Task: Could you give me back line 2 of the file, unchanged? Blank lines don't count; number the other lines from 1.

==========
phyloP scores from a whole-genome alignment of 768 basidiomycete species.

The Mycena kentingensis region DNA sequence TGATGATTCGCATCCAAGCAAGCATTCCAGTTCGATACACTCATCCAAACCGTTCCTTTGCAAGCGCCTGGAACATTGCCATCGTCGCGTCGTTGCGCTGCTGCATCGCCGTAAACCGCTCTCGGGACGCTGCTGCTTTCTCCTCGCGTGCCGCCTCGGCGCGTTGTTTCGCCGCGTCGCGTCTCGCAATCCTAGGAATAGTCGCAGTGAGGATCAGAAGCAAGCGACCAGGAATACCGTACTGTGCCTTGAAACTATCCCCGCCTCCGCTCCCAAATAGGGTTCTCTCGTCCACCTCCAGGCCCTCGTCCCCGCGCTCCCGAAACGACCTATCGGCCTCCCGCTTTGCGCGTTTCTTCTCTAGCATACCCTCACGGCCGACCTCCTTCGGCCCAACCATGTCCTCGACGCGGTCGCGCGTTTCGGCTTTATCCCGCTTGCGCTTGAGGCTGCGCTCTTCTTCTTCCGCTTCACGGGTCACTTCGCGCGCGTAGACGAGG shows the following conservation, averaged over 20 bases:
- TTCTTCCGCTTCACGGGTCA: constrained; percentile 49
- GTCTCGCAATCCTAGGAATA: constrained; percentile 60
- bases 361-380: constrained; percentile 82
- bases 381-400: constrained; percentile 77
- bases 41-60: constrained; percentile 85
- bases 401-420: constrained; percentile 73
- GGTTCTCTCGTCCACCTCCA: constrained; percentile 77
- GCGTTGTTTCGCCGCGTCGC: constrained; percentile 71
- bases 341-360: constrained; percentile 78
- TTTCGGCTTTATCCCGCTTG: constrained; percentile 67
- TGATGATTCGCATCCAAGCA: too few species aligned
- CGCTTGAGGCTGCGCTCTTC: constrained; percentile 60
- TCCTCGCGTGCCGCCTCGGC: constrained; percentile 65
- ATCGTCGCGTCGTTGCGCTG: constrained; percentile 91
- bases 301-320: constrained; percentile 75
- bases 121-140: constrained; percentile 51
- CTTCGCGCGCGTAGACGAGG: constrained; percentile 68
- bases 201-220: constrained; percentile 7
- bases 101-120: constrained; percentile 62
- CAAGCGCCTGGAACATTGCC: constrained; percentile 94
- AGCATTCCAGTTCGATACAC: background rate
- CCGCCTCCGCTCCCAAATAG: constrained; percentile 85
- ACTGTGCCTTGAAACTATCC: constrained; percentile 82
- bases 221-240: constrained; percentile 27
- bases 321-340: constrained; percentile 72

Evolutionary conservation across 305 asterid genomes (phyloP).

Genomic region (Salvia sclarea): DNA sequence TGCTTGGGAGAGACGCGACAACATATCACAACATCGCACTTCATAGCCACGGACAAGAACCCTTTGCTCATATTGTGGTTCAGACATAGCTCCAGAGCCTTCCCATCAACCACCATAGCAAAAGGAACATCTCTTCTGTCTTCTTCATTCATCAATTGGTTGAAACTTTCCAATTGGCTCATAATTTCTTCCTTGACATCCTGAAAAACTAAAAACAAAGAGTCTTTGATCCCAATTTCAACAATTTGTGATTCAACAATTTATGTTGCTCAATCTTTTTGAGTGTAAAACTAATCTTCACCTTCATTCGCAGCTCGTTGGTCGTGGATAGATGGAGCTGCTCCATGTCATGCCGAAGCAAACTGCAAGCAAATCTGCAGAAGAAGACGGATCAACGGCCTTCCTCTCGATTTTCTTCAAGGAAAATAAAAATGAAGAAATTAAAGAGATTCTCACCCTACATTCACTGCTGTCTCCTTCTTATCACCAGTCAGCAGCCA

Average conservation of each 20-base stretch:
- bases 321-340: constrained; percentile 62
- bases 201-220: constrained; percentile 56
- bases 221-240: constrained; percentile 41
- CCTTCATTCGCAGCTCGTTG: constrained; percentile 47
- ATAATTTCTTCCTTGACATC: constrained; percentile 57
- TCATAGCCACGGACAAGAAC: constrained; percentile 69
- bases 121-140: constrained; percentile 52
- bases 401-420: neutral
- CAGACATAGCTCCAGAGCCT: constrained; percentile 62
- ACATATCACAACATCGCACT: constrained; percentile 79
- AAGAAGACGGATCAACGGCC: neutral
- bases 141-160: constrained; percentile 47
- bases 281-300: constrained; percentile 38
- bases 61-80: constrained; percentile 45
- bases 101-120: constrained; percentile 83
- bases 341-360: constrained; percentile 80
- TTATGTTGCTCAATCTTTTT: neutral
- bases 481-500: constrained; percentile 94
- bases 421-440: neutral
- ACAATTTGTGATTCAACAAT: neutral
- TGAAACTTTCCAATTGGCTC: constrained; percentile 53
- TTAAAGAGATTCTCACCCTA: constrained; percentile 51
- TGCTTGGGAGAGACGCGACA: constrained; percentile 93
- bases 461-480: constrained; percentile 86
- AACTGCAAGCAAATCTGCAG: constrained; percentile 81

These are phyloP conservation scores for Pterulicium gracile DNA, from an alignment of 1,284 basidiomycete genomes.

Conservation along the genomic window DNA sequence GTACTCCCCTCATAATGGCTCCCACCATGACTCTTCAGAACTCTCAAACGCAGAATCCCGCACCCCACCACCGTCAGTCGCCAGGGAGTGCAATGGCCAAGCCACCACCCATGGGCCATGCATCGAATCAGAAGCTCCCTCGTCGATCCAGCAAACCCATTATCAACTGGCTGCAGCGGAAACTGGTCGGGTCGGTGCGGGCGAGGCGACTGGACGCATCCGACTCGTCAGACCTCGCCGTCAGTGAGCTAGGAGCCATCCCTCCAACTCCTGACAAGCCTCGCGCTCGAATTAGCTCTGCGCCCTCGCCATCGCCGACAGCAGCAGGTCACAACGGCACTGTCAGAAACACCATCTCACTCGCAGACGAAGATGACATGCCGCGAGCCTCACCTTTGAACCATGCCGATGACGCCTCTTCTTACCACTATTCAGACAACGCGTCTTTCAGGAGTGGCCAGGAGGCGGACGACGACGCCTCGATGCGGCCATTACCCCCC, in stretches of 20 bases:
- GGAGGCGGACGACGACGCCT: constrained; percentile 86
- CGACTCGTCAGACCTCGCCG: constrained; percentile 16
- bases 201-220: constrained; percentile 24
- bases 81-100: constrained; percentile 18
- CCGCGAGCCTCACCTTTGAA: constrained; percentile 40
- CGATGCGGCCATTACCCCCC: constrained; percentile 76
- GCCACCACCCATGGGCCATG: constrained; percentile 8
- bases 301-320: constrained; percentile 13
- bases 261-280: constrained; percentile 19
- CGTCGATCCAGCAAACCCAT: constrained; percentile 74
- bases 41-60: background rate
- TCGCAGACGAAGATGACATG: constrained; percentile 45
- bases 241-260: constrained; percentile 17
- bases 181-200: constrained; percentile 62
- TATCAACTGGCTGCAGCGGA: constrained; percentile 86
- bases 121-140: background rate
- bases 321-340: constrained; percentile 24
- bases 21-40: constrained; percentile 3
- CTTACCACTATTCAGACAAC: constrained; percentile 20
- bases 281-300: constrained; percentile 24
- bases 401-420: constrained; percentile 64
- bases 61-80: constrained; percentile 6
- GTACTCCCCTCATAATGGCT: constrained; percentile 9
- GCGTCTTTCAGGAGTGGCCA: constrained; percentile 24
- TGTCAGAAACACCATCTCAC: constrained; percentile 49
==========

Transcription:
The Mycena kentingensis region DNA sequence TGATGATTCGCATCCAAGCAAGCATTCCAGTTCGATACACTCATCCAAACCGTTCCTTTGCAAGCGCCTGGAACATTGCCATCGTCGCGTCGTTGCGCTGCTGCATCGCCGTAAACCGCTCTCGGGACGCTGCTGCTTTCTCCTCGCGTGCCGCCTCGGCGCGTTGTTTCGCCGCGTCGCGTCTCGCAATCCTAGGAATAGTCGCAGTGAGGATCAGAAGCAAGCGACCAGGAATACCGTACTGTGCCTTGAAACTATCCCCGCCTCCGCTCCCAAATAGGGTTCTCTCGTCCACCTCCAGGCCCTCGTCCCCGCGCTCCCGAAACGACCTATCGGCCTCCCGCTTTGCGCGTTTCTTCTCTAGCATACCCTCACGGCCGACCTCCTTCGGCCCAACCATGTCCTCGACGCGGTCGCGCGTTTCGGCTTTATCCCGCTTGCGCTTGAGGCTGCGCTCTTCTTCTTCCGCTTCACGGGTCACTTCGCGCGCGTAGACGAGG shows the following conservation, averaged over 20 bases: